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Feste is a character that is famed for his use of puns in this excellent comedy. He, as befitting his role of fool, shows himself to be an excellent punner and displays a verbal dexterity that proves his supremacy in this area. Note how even from his first introduction in the play in Act I scene 5, he quickly evinces this ability. When Maria tells him he will be hanged for his absence, note how Feste replies:
Let her hang me. He that is well hanged in this world needs to fear no colours.
Here, colours is punned with an alternative meaning to this word, which is worldly deceptions, but it is also punned with collars, which refers to halters or nooses. This is something we see Feste engaging in throughout the play. Note how in Act III scene 1 when he is with Viola he willfully misinterprets her question, and when she asks Feste whether he "lives by" his musical talent, he responds by saying that he "lives by the church." Such verbal quickness is one of the reasons why Feste is such a memorable and funny character in this comedy.
A pun is a play on words which reveals a clever and often humorous double meaning for a word or the sound of a word. Puns are widely used in literature but in the twenty-first century they are sometimes cliche and so they do not always achieve their desired result. In order to benefit from a pun, the response needs to be spontaneous; otherwise the joke is often lost when the implied meaning is not shared.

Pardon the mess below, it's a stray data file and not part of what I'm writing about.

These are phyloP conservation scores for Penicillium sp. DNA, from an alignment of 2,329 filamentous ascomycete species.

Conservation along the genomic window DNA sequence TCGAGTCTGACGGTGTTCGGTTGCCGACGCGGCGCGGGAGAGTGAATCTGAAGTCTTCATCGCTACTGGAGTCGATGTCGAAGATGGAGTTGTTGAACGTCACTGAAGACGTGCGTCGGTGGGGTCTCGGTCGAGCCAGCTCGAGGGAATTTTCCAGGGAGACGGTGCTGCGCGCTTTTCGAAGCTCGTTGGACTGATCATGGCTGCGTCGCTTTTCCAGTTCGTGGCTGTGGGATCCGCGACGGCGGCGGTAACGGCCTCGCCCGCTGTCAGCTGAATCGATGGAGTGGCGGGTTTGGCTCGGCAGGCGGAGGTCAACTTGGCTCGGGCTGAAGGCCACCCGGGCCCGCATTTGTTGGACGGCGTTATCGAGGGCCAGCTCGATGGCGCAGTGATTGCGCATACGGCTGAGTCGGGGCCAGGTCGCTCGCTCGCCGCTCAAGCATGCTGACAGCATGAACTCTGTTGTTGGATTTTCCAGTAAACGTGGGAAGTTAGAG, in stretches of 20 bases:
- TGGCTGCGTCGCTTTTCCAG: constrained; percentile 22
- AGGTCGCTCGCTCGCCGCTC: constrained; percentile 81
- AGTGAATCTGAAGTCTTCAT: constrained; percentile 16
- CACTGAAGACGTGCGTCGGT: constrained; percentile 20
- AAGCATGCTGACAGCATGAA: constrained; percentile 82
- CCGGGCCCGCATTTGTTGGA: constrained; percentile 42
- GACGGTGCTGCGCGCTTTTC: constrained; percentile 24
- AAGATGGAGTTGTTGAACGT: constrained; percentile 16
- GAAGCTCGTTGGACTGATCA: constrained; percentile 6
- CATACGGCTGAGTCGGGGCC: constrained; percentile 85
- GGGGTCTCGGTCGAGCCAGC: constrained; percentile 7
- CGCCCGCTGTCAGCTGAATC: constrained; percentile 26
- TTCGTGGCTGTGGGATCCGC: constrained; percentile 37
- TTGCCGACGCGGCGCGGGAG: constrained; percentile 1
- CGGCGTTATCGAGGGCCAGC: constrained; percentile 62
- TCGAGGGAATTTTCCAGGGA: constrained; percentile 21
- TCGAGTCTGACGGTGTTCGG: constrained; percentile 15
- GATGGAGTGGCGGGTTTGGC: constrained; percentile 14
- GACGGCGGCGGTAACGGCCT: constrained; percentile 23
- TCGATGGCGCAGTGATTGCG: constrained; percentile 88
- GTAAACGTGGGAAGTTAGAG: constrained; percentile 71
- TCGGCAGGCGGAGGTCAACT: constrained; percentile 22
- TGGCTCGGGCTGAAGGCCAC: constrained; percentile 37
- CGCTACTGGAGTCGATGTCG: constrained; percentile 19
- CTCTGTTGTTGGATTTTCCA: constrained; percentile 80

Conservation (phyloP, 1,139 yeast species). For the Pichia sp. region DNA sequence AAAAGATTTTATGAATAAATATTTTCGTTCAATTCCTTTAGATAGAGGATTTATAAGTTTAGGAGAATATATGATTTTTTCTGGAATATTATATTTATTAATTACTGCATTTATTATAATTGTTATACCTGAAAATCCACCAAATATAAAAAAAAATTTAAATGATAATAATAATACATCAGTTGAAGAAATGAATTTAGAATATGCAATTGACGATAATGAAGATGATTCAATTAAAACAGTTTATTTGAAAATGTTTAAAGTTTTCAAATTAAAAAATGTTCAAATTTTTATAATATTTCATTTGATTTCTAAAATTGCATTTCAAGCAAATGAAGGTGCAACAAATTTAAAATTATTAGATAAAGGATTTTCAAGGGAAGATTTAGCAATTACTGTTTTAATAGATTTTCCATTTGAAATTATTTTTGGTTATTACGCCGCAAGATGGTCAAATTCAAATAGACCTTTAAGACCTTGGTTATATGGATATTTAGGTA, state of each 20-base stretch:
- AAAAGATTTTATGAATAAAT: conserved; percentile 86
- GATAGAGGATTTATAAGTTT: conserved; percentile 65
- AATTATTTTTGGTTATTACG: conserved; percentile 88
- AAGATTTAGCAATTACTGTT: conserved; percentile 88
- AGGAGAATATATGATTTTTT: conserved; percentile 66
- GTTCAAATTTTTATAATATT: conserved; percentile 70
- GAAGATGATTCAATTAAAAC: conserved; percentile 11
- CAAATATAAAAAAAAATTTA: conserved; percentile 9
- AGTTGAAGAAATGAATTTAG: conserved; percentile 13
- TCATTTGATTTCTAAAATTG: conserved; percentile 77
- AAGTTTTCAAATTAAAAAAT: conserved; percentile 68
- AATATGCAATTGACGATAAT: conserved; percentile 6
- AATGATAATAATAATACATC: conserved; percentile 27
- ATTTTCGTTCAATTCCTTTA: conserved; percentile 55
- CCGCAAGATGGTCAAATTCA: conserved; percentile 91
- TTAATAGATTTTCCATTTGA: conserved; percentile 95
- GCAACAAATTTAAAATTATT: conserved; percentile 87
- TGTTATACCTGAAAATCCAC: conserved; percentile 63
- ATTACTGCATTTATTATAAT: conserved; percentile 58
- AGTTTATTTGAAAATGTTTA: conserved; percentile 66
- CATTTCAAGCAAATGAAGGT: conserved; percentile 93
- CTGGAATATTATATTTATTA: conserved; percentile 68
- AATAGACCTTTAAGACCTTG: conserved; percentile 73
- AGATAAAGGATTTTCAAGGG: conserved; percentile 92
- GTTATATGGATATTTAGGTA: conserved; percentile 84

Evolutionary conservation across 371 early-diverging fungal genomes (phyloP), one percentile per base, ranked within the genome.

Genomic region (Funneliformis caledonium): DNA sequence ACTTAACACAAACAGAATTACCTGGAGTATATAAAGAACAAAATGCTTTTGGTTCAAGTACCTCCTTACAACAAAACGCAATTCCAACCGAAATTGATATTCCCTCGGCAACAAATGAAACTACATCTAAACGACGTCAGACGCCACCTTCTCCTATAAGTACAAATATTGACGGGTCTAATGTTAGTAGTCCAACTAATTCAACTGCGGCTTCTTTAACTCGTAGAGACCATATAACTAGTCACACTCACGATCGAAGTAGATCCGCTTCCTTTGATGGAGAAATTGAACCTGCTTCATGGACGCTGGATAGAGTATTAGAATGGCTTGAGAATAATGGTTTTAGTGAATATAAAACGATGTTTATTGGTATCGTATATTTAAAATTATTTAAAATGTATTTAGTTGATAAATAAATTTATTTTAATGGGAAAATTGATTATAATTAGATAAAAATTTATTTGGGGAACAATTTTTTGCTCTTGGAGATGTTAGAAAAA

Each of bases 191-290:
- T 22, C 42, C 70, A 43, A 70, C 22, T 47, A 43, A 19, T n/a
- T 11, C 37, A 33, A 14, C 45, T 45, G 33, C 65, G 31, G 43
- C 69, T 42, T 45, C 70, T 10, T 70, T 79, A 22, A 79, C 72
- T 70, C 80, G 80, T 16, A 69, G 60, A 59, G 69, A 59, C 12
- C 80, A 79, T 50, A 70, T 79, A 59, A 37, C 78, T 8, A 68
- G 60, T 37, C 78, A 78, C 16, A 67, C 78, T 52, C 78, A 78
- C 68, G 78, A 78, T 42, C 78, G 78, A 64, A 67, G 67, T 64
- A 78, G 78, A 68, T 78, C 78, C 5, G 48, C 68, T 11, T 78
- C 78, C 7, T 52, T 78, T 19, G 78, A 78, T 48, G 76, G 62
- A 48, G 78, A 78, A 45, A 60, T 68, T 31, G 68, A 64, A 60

Shakespeare uses puns generously in his works and in Twelfth Night, Feste the Fool or clown is an intelligent and astute man, a keen observer and well-placed to recognize weakness in others. In Act I, scene v he quips "Better a witty fool than a foolish wit" (33) having just bantered with Maria over the benefits of being hanged and therefore avoiding "a bad marriage" (18). He says "I am resolved on two points" (21) and Maria shares this pun when she comments on the "points" used to hold up his trousers.
When Olivia instructs "Take the fool away" (35), Feste immediately responds that she must mean herself. He says, "Do you hear, fellows? Take away the lady." The "fool" is a duly-appointed jester or entertainer and no fool at all but he is again using a pun suggesting that Olivia must be the real fool and he can prove it. He suggests that Olivia's state of mourning for her brother is misplaced as he is surely in heaven not hell; thus proving that she is foolish as why would anyone mourn for a soul that is peacefully in heaven.
When Feste talks to Viola and she asks him about his tabor or drum and whether he "lives by" it (III.i.2), she is inquiring whether it is essential to his profession and from which he makes a living but he uses a pun in taking her intended meaning of "live by" and advises that "I live by the church." He means that he lives next to the church and not that he is a clergyman; thereby purposefully misleading her. Viola is happy to continue the thread and recognizes Feste's sharp wit.
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